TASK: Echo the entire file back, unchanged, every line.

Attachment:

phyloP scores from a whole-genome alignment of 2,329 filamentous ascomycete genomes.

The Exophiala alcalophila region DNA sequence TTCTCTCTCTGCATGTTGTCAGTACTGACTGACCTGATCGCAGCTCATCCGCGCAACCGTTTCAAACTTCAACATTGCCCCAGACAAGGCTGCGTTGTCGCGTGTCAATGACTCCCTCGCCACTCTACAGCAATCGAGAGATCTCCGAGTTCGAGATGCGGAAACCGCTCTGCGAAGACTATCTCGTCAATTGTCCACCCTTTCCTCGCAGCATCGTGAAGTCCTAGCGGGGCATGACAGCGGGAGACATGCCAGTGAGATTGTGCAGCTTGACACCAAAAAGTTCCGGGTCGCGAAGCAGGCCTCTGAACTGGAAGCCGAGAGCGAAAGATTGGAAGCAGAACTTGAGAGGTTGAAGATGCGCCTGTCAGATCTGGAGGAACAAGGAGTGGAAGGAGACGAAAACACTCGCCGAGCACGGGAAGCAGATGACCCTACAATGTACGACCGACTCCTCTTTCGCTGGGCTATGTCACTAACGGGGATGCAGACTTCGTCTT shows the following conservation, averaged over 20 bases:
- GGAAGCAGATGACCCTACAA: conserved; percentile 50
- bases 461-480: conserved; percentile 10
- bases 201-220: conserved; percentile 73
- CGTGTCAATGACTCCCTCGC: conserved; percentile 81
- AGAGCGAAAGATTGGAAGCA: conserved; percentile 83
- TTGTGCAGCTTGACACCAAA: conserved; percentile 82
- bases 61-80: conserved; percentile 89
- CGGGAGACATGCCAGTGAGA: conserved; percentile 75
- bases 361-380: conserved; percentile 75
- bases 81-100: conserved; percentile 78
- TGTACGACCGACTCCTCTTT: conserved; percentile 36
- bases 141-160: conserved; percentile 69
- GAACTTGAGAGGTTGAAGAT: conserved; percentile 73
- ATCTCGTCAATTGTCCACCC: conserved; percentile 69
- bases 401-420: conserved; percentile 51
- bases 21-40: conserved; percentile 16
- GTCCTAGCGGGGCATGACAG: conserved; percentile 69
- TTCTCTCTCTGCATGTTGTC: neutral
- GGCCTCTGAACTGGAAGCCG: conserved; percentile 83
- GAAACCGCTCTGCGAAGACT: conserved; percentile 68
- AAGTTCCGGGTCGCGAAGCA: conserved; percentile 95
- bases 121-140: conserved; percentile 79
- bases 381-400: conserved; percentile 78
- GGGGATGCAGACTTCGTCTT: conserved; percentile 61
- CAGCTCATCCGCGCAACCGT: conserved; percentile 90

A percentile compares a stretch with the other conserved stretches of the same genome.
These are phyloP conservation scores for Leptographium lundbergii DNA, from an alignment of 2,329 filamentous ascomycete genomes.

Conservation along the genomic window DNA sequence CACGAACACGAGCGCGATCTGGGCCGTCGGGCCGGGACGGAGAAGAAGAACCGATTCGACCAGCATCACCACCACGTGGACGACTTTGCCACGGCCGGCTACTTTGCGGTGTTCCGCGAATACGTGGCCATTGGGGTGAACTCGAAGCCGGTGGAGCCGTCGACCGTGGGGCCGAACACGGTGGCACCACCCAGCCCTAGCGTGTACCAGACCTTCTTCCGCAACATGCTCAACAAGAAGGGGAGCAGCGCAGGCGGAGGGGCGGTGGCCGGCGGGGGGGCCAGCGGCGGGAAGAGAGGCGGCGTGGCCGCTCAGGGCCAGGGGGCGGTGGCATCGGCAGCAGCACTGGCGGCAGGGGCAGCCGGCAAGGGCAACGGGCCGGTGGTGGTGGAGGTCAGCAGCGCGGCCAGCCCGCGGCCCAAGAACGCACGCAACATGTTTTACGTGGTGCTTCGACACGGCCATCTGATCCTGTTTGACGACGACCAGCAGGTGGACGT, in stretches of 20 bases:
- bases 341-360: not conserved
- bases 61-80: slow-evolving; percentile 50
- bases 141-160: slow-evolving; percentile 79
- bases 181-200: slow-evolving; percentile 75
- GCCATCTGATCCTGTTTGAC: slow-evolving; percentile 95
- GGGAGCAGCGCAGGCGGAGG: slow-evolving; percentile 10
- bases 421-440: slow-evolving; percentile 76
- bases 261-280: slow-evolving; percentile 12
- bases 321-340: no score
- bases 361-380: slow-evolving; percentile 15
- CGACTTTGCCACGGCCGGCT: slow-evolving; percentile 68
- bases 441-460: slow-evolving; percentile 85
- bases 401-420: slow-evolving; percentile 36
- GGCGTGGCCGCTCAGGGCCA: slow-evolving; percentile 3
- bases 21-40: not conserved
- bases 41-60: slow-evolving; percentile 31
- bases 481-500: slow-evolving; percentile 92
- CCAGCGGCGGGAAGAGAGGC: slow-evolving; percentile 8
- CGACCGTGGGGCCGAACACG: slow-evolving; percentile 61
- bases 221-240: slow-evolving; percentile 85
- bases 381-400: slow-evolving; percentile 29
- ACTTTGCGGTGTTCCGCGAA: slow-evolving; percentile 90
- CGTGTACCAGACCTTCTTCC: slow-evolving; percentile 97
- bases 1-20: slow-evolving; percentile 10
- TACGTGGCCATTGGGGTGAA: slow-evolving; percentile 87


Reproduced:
phyloP scores from a whole-genome alignment of 2,329 filamentous ascomycete genomes.

The Exophiala alcalophila region DNA sequence TTCTCTCTCTGCATGTTGTCAGTACTGACTGACCTGATCGCAGCTCATCCGCGCAACCGTTTCAAACTTCAACATTGCCCCAGACAAGGCTGCGTTGTCGCGTGTCAATGACTCCCTCGCCACTCTACAGCAATCGAGAGATCTCCGAGTTCGAGATGCGGAAACCGCTCTGCGAAGACTATCTCGTCAATTGTCCACCCTTTCCTCGCAGCATCGTGAAGTCCTAGCGGGGCATGACAGCGGGAGACATGCCAGTGAGATTGTGCAGCTTGACACCAAAAAGTTCCGGGTCGCGAAGCAGGCCTCTGAACTGGAAGCCGAGAGCGAAAGATTGGAAGCAGAACTTGAGAGGTTGAAGATGCGCCTGTCAGATCTGGAGGAACAAGGAGTGGAAGGAGACGAAAACACTCGCCGAGCACGGGAAGCAGATGACCCTACAATGTACGACCGACTCCTCTTTCGCTGGGCTATGTCACTAACGGGGATGCAGACTTCGTCTT shows the following conservation, averaged over 20 bases:
- GGAAGCAGATGACCCTACAA: conserved; percentile 50
- bases 461-480: conserved; percentile 10
- bases 201-220: conserved; percentile 73
- CGTGTCAATGACTCCCTCGC: conserved; percentile 81
- AGAGCGAAAGATTGGAAGCA: conserved; percentile 83
- TTGTGCAGCTTGACACCAAA: conserved; percentile 82
- bases 61-80: conserved; percentile 89
- CGGGAGACATGCCAGTGAGA: conserved; percentile 75
- bases 361-380: conserved; percentile 75
- bases 81-100: conserved; percentile 78
- TGTACGACCGACTCCTCTTT: conserved; percentile 36
- bases 141-160: conserved; percentile 69
- GAACTTGAGAGGTTGAAGAT: conserved; percentile 73
- ATCTCGTCAATTGTCCACCC: conserved; percentile 69
- bases 401-420: conserved; percentile 51
- bases 21-40: conserved; percentile 16
- GTCCTAGCGGGGCATGACAG: conserved; percentile 69
- TTCTCTCTCTGCATGTTGTC: neutral
- GGCCTCTGAACTGGAAGCCG: conserved; percentile 83
- GAAACCGCTCTGCGAAGACT: conserved; percentile 68
- AAGTTCCGGGTCGCGAAGCA: conserved; percentile 95
- bases 121-140: conserved; percentile 79
- bases 381-400: conserved; percentile 78
- GGGGATGCAGACTTCGTCTT: conserved; percentile 61
- CAGCTCATCCGCGCAACCGT: conserved; percentile 90

A percentile compares a stretch with the other conserved stretches of the same genome.
These are phyloP conservation scores for Leptographium lundbergii DNA, from an alignment of 2,329 filamentous ascomycete genomes.

Conservation along the genomic window DNA sequence CACGAACACGAGCGCGATCTGGGCCGTCGGGCCGGGACGGAGAAGAAGAACCGATTCGACCAGCATCACCACCACGTGGACGACTTTGCCACGGCCGGCTACTTTGCGGTGTTCCGCGAATACGTGGCCATTGGGGTGAACTCGAAGCCGGTGGAGCCGTCGACCGTGGGGCCGAACACGGTGGCACCACCCAGCCCTAGCGTGTACCAGACCTTCTTCCGCAACATGCTCAACAAGAAGGGGAGCAGCGCAGGCGGAGGGGCGGTGGCCGGCGGGGGGGCCAGCGGCGGGAAGAGAGGCGGCGTGGCCGCTCAGGGCCAGGGGGCGGTGGCATCGGCAGCAGCACTGGCGGCAGGGGCAGCCGGCAAGGGCAACGGGCCGGTGGTGGTGGAGGTCAGCAGCGCGGCCAGCCCGCGGCCCAAGAACGCACGCAACATGTTTTACGTGGTGCTTCGACACGGCCATCTGATCCTGTTTGACGACGACCAGCAGGTGGACGT, in stretches of 20 bases:
- bases 341-360: not conserved
- bases 61-80: slow-evolving; percentile 50
- bases 141-160: slow-evolving; percentile 79
- bases 181-200: slow-evolving; percentile 75
- GCCATCTGATCCTGTTTGAC: slow-evolving; percentile 95
- GGGAGCAGCGCAGGCGGAGG: slow-evolving; percentile 10
- bases 421-440: slow-evolving; percentile 76
- bases 261-280: slow-evolving; percentile 12
- bases 321-340: no score
- bases 361-380: slow-evolving; percentile 15
- CGACTTTGCCACGGCCGGCT: slow-evolving; percentile 68
- bases 441-460: slow-evolving; percentile 85
- bases 401-420: slow-evolving; percentile 36
- GGCGTGGCCGCTCAGGGCCA: slow-evolving; percentile 3
- bases 21-40: not conserved
- bases 41-60: slow-evolving; percentile 31
- bases 481-500: slow-evolving; percentile 92
- CCAGCGGCGGGAAGAGAGGC: slow-evolving; percentile 8
- CGACCGTGGGGCCGAACACG: slow-evolving; percentile 61
- bases 221-240: slow-evolving; percentile 85
- bases 381-400: slow-evolving; percentile 29
- ACTTTGCGGTGTTCCGCGAA: slow-evolving; percentile 90
- CGTGTACCAGACCTTCTTCC: slow-evolving; percentile 97
- bases 1-20: slow-evolving; percentile 10
- TACGTGGCCATTGGGGTGAA: slow-evolving; percentile 87